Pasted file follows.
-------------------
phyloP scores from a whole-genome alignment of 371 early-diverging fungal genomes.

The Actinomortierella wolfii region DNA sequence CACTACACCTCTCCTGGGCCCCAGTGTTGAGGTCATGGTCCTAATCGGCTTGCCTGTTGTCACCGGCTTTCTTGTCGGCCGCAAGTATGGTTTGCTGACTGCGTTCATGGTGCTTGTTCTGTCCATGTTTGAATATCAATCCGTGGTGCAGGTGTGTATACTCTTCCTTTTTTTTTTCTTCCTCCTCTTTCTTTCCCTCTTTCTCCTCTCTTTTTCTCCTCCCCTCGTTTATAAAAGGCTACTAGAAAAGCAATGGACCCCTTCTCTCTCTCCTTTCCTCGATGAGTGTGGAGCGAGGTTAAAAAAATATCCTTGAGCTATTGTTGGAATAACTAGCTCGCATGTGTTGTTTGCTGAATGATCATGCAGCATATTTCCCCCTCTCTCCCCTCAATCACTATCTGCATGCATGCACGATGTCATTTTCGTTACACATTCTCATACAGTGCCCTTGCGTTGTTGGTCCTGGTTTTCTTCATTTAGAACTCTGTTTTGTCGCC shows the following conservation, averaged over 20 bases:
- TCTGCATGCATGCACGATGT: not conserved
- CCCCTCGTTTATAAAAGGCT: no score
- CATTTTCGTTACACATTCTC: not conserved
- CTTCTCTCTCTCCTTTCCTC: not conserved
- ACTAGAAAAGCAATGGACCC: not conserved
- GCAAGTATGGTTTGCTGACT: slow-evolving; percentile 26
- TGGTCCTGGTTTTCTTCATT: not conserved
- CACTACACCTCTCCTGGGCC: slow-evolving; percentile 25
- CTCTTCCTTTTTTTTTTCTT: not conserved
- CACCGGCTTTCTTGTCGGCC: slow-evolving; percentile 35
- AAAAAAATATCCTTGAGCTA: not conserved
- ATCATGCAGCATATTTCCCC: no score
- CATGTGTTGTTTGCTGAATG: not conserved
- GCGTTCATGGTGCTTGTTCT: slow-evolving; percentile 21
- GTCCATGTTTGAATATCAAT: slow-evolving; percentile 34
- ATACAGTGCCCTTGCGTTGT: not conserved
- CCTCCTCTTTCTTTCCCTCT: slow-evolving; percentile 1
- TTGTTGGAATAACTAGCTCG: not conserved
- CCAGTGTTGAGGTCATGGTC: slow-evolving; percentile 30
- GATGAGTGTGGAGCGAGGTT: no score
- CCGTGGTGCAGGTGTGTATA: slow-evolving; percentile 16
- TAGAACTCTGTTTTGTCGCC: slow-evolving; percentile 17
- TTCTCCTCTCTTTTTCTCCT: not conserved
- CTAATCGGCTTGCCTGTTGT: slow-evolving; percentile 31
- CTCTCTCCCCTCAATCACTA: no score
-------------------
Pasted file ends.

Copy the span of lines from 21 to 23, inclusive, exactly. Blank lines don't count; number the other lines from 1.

- CCAGTGTTGAGGTCATGGTC: slow-evolving; percentile 30
- GATGAGTGTGGAGCGAGGTT: no score
- CCGTGGTGCAGGTGTGTATA: slow-evolving; percentile 16